First impression on unpacking the Q702 test unit was the solid feel and clean, minimalist styling.
First impressions: Apple iPad mini
- — 02 November, 2012 15:48
We go hands-on with Apple's iPad mini.
Apple's new iPad mini officially went on sale across Australia this morning and we've got one in our hands. Here's our brief first impressions.
What we like
The weight. You'll be astounded at how light the iPad mini feels when you pick it up for the first time. At 308g, (Wi-Fi only model) it feels much lighter than you expect it to for a product of this size. Putting it into perspective with the competition, the iPad mini has a larger screen than Google's Nexus 7 and is constructed from aluminium rather than plastic, yet it weighs 32g less. Apple products are well known for this sort of engineering, but it's no less impressive when you pick one up for the first time.
The construction. As you'd expect from an Apple product, the iPad mini really feels like a premium device. The bevelled, laser cut edges, the smooth, rounded corners and the well positioned volume buttons are just some of the touches you'll immediately notice. Although many (including myself) will argue that the iPad mini is priced at a premium, Apple's attention to detail when it comes to design certainly doesn't go unnoticed.
General performance. While the iPad mini's older components (an A5 processor and only 512MB of RAM) can't match the internals of the new 4th Generation iPad, they don't affect the iPad mini's general performance. The mini isn't as snappy as its bigger brother when it comes to opening apps and takes longer to load graphically intense games (like Gameloft's Modern Combat 3, for example) but day to day tasks aren't affected. The iPad mini's screen orientation still rotates faster than any Android tablet we've tested and there's no evident lag or delay when swiping through your apps on the home screen. The user experience remains as smooth as any other iOS device.
What we don't like
That non-retina display. If you regularly use a third or fourth generation iPad, or any other Apple product with a retina screen, you'll immediately notice the display. For all the wrong reasons. It's certainly not a bad display by any stretch of the imagination, it's just nowhere near as good as screens with higher resolutions.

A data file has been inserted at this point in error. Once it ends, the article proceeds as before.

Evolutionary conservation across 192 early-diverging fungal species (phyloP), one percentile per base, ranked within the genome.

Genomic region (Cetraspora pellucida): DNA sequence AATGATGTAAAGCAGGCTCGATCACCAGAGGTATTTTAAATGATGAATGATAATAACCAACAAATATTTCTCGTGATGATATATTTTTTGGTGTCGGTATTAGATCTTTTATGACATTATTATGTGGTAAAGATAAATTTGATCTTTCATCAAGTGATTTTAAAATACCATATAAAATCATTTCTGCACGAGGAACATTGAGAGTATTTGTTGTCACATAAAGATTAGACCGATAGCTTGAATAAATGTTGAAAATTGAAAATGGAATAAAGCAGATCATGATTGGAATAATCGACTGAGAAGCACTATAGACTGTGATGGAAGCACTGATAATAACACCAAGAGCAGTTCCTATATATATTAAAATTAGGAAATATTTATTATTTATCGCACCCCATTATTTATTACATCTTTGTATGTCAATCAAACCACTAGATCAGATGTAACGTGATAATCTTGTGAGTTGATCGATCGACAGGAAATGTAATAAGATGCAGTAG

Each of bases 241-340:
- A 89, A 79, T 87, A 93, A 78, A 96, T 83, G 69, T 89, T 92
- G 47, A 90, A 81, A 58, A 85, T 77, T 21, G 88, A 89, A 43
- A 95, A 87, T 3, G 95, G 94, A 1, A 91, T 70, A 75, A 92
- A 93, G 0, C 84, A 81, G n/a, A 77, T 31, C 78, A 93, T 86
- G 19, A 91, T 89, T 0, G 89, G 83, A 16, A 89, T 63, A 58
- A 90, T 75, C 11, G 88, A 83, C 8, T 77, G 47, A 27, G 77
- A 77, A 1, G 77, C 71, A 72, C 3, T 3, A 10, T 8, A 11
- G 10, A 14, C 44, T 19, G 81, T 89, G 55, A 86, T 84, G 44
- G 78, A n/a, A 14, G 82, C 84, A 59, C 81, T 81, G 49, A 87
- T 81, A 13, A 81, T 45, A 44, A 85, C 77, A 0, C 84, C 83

Colours are bright and vibrant and viewing angles are impressive but the iPad mini just can't display the same super sharp, crisp text as higher resolution screens. The lower resolution is particularly noticeable when viewing text-heavy websites on Safari without zooming in.
The mute slider. It feels a little loose and doesn't exhibit the same premium quality as the rest of the iPad mini's buttons and ports. The same issue exists on the third generation iPad, too, but we found it more profound on the iPad mini.
The price. There's no way around it, the iPad mini is expensive. Apple will argue that it is not a seven inch tablet and therefore not competing with devices like the Google Nexus 7. While that might be true, the fact remains that the Nexus 7 represents excellent value for money and is certainly comparable, even if it does have a smaller screen.
We'll have a full review of the Apple iPad mini published sometime in the next week. In the meantime, if you have any questions about the iPad mini, let us know in the comments below!
• Apple iPad mini: The reviews are in
• In pictures: iPad mini launch and hands-on
• iPad mini Australian buying guide
• Apple iPad mini preview
• Apple's iPad mini is 4G for Australia, too
• Apple iPad mini vs. Apple iPad: We compare Apple's new tablets